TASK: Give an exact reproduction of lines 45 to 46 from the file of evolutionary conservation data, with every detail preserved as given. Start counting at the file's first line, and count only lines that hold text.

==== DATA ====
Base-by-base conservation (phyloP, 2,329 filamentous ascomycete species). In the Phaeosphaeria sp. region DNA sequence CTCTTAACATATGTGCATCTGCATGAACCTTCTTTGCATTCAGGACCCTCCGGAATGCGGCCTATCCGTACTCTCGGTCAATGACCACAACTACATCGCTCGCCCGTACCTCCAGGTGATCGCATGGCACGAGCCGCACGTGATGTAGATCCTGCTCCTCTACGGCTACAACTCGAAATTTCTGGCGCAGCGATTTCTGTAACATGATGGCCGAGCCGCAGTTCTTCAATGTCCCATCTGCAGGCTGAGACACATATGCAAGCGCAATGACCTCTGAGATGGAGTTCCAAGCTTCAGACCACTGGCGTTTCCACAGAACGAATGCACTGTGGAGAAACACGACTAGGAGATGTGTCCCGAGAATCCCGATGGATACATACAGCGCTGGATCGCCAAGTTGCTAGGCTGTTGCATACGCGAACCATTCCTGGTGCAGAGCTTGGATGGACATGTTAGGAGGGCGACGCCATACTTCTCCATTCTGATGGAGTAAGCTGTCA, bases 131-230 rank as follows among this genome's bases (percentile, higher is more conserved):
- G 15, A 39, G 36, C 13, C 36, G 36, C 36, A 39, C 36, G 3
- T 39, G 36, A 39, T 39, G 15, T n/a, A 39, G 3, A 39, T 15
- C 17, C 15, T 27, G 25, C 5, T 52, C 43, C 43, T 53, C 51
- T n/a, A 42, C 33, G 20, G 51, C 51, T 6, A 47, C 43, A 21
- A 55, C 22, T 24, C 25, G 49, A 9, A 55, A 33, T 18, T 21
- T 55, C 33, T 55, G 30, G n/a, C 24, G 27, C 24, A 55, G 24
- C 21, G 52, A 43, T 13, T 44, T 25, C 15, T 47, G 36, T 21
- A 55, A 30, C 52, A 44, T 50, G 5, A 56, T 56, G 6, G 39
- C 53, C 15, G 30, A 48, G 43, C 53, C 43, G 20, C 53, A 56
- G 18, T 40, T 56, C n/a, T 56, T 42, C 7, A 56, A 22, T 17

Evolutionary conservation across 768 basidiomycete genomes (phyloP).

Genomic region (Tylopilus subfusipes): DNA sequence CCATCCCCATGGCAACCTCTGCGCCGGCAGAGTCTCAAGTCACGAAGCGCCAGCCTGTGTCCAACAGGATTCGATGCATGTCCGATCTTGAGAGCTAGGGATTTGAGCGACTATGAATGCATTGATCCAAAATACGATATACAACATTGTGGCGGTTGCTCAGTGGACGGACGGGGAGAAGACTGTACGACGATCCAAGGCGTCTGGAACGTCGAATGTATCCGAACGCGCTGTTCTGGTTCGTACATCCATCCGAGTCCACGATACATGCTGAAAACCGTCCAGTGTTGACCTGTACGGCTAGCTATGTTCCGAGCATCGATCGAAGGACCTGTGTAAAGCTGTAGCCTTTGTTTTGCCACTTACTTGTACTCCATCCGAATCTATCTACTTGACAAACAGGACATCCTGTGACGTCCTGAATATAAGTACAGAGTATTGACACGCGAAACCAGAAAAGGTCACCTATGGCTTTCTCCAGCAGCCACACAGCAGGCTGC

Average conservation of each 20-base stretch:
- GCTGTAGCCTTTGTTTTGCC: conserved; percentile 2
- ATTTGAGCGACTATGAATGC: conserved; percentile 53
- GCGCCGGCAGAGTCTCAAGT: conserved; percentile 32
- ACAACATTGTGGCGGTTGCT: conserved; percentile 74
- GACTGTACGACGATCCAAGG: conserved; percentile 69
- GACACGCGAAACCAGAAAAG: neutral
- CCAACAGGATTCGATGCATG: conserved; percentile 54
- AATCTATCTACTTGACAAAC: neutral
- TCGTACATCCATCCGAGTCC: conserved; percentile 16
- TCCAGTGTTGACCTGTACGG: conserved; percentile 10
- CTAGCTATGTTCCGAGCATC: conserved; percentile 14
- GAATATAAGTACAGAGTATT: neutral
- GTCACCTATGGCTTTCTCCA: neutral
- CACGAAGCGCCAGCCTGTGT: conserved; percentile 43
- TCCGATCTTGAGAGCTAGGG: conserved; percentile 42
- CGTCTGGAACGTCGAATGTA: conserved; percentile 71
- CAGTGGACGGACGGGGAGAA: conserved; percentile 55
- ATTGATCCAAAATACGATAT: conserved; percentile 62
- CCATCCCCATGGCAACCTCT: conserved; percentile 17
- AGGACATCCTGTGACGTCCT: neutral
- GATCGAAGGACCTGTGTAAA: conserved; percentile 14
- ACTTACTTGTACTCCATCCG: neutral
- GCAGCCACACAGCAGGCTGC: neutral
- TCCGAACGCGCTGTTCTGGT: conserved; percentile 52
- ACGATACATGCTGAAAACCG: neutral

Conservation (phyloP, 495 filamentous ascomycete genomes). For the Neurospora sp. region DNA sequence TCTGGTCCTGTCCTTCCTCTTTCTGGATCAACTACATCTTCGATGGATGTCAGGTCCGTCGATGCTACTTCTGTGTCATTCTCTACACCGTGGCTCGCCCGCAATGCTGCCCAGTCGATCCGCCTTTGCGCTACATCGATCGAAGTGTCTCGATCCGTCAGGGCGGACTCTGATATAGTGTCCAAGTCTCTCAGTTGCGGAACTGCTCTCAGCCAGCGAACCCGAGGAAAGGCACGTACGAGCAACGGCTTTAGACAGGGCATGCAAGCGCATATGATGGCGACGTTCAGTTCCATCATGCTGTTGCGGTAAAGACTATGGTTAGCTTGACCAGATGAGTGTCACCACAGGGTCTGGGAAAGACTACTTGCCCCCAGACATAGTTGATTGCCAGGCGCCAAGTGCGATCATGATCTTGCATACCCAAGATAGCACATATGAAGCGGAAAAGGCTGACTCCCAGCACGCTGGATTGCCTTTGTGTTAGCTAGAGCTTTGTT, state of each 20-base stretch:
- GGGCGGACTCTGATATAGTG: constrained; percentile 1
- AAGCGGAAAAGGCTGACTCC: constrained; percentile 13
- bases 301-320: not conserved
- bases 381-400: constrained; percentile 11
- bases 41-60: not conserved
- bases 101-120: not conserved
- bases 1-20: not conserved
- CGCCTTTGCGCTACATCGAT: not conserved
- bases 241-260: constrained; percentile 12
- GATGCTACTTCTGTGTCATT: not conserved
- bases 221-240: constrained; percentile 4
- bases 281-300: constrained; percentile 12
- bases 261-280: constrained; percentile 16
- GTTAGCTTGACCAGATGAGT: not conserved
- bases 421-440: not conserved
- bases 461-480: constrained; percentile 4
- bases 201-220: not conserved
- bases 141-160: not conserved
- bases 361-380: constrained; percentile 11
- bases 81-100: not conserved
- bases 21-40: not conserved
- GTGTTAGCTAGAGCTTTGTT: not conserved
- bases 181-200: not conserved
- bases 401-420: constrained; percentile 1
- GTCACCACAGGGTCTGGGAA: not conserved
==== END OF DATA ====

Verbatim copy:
- bases 41-60: not conserved
- bases 101-120: not conserved